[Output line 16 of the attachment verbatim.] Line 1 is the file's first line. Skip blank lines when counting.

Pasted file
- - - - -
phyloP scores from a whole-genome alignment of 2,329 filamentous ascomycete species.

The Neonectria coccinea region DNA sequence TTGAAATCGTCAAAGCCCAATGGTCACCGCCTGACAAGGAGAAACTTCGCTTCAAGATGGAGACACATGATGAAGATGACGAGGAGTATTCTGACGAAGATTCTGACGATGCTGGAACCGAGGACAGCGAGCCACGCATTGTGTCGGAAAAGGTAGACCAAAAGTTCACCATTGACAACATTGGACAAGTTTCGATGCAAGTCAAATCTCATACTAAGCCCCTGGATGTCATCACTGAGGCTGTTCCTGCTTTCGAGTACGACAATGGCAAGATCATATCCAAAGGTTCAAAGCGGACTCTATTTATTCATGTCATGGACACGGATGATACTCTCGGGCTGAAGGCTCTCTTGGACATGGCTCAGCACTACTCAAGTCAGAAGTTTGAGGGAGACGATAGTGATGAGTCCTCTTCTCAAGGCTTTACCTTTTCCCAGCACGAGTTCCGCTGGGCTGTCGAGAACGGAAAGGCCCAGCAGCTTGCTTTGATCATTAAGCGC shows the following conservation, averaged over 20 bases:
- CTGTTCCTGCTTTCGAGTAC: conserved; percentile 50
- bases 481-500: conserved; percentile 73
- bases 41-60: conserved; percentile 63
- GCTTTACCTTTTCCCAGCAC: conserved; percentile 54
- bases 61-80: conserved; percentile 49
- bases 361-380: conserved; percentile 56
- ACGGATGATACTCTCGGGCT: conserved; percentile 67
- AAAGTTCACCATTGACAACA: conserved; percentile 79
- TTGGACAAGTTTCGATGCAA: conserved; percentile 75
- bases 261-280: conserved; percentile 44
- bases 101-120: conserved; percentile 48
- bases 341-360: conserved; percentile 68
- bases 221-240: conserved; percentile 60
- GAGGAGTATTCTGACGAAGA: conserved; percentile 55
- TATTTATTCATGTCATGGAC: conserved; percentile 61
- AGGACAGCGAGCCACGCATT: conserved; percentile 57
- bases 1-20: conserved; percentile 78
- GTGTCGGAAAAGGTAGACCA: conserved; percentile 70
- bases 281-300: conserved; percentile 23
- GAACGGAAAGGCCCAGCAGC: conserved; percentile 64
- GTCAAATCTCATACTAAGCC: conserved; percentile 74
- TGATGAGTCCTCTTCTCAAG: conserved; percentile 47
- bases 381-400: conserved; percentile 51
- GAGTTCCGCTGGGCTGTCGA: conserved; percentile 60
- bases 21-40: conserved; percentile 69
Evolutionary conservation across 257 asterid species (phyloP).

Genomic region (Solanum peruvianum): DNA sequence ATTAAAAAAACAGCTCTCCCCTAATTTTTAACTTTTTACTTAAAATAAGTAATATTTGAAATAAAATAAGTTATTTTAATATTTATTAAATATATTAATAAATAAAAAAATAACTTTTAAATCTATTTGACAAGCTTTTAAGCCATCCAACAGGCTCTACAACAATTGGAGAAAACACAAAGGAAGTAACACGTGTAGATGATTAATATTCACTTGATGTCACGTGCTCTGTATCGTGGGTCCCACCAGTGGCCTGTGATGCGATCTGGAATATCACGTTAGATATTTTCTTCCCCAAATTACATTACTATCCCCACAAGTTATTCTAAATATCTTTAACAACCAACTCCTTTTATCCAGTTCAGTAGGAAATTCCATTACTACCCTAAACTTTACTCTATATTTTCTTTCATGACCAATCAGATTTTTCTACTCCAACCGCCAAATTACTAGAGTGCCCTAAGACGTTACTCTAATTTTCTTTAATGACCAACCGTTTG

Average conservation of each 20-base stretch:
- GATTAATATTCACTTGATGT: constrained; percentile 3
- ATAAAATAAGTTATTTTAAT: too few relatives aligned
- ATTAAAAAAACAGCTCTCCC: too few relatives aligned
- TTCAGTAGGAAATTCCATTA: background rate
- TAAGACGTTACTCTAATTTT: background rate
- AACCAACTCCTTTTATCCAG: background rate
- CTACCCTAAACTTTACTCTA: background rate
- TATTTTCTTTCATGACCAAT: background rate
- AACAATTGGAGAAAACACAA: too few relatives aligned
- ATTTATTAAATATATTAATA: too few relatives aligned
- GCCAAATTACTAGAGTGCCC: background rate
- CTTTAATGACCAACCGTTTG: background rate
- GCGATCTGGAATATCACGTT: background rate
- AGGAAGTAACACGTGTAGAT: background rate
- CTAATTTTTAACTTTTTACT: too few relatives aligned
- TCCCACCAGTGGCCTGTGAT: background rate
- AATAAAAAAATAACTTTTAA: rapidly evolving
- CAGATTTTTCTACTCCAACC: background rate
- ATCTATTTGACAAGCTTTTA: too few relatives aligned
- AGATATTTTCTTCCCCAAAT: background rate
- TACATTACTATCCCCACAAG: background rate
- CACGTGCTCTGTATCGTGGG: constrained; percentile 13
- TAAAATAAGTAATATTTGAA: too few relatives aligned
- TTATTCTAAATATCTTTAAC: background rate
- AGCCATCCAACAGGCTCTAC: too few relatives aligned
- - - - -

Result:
- GAGGAGTATTCTGACGAAGA: conserved; percentile 55